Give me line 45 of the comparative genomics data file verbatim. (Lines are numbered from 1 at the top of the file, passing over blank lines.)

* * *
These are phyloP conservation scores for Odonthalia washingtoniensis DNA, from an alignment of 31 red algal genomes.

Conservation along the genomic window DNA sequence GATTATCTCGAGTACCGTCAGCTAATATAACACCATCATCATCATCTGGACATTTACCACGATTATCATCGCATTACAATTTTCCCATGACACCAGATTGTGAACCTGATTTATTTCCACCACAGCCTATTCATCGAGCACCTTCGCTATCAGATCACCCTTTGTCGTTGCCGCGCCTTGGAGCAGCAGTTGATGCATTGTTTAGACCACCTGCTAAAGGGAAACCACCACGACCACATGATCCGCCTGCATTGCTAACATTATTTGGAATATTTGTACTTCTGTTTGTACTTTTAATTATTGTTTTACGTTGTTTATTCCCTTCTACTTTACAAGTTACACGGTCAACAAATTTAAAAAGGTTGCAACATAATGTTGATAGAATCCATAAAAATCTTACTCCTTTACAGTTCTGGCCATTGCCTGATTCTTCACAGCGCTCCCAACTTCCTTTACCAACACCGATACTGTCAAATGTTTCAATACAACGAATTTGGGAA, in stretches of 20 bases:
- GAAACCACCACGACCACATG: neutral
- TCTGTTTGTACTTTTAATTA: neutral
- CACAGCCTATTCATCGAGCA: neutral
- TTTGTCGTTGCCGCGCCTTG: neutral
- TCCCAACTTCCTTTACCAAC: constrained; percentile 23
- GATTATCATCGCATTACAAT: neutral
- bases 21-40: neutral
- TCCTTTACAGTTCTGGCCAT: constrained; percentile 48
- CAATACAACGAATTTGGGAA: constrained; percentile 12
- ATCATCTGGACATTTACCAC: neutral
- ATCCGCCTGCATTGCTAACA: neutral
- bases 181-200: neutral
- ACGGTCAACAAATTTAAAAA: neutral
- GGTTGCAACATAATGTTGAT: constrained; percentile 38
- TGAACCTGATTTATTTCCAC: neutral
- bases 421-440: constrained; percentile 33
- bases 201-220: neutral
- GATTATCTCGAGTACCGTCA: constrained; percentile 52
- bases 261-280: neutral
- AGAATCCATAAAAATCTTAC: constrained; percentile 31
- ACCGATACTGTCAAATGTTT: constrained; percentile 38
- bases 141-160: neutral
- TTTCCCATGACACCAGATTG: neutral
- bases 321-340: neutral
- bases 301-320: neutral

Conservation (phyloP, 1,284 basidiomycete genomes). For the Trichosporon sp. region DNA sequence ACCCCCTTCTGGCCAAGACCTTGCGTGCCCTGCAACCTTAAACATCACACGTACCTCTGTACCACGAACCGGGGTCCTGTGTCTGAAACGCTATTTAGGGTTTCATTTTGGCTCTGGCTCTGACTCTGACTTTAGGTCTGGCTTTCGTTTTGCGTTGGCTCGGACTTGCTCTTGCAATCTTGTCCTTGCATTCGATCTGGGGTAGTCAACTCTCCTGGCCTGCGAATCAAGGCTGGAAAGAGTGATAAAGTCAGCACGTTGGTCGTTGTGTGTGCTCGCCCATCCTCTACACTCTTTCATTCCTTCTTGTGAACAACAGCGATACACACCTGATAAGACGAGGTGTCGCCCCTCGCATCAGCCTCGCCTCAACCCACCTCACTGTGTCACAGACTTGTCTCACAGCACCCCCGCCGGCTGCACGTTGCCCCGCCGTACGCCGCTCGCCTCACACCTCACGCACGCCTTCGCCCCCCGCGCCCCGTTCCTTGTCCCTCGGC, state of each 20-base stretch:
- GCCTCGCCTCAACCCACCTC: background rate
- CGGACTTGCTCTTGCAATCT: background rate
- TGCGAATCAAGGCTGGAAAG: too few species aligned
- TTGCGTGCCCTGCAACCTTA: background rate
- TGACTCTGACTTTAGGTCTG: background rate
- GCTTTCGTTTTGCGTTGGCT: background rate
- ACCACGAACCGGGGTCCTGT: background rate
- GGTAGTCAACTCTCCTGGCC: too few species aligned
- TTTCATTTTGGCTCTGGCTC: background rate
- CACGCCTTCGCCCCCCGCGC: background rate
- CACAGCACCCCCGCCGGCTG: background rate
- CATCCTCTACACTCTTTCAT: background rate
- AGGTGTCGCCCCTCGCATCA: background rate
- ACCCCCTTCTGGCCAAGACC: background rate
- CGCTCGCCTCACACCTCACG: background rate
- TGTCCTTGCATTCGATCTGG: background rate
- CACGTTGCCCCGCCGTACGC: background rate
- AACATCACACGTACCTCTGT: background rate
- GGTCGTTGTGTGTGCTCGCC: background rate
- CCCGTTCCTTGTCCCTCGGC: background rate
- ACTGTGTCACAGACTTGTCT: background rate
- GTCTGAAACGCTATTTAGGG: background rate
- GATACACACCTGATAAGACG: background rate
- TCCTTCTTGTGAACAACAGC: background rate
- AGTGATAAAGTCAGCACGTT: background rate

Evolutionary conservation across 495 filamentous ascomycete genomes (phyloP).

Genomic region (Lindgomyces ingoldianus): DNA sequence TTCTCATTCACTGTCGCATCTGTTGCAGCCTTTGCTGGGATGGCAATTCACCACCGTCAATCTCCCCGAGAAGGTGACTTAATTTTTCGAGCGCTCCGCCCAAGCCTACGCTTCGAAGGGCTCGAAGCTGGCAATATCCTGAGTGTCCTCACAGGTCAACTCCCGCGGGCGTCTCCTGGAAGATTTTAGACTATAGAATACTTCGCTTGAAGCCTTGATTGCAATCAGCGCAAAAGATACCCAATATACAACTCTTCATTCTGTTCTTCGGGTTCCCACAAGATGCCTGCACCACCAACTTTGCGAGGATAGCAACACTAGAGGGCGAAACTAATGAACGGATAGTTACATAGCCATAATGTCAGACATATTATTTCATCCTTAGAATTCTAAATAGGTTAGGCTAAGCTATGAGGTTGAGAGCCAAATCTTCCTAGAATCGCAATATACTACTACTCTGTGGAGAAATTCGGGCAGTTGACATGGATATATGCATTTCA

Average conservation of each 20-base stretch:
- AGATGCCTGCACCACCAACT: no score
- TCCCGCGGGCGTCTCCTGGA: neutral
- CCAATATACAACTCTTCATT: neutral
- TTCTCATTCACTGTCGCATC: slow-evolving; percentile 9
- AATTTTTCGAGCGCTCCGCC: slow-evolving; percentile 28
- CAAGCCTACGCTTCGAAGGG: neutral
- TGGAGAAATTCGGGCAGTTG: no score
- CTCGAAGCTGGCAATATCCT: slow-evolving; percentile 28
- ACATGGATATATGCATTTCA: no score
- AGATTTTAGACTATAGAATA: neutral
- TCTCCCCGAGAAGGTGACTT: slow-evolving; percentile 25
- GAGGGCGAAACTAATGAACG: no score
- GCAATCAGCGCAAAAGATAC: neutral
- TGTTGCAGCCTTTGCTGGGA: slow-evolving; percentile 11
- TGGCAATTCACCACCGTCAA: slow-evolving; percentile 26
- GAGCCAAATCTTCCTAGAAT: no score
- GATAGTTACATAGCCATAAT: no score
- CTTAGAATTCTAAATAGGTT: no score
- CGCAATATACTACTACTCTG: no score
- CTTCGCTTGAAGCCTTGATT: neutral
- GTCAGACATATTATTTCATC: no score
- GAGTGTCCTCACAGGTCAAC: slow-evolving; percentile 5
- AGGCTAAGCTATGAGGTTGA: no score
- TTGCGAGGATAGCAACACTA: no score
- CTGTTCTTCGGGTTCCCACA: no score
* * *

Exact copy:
- CACGTTGCCCCGCCGTACGC: background rate